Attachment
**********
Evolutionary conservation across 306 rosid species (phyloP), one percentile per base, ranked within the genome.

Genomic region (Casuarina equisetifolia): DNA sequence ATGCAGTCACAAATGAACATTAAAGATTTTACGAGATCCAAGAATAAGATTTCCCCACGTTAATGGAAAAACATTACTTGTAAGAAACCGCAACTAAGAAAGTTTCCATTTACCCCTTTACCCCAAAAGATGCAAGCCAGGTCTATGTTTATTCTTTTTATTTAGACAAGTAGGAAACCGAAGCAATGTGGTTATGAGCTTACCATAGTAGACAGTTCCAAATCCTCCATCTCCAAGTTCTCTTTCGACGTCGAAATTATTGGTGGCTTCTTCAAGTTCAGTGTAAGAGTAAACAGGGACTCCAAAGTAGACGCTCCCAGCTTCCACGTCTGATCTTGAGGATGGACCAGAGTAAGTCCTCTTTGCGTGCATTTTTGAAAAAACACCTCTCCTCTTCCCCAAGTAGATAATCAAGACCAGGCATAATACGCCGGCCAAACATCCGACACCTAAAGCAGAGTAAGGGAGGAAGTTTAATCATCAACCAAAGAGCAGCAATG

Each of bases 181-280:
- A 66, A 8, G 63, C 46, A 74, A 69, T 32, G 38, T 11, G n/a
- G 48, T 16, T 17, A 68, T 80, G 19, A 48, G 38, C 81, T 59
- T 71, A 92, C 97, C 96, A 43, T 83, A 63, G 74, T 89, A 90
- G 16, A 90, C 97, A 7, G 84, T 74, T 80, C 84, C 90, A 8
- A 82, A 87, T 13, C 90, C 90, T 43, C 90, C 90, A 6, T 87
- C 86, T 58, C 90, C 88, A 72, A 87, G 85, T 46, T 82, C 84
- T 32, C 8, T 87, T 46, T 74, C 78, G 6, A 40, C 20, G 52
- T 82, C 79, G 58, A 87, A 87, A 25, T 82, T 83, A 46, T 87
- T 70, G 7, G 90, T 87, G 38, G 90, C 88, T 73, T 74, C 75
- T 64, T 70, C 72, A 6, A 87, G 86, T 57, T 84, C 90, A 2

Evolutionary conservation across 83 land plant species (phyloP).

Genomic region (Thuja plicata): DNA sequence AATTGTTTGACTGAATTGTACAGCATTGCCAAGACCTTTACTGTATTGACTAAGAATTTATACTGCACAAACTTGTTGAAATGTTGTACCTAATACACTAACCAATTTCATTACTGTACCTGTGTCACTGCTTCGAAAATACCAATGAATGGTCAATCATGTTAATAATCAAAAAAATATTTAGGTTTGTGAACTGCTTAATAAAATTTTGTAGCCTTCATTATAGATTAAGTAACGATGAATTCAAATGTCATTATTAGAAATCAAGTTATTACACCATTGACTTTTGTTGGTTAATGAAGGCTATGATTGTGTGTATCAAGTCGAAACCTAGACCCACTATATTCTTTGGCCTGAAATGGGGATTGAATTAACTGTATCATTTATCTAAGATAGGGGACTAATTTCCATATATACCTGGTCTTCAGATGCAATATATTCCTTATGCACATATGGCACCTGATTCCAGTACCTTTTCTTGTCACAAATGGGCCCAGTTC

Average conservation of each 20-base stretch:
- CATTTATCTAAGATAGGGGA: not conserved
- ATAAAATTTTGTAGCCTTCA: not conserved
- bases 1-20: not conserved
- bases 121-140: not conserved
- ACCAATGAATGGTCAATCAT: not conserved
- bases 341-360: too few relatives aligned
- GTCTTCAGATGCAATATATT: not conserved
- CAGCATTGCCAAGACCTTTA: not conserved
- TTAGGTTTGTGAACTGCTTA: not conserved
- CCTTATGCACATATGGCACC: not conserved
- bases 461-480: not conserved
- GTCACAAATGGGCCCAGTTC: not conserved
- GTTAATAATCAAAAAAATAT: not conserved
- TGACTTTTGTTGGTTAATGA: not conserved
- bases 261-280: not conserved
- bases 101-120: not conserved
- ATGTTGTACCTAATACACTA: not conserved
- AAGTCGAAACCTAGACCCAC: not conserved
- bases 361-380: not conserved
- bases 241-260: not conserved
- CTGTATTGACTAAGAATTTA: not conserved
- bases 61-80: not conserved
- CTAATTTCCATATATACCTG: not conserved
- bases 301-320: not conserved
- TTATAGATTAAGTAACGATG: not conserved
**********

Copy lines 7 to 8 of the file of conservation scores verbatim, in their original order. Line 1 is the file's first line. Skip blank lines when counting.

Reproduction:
- G 16, A 90, C 97, A 7, G 84, T 74, T 80, C 84, C 90, A 8
- A 82, A 87, T 13, C 90, C 90, T 43, C 90, C 90, A 6, T 87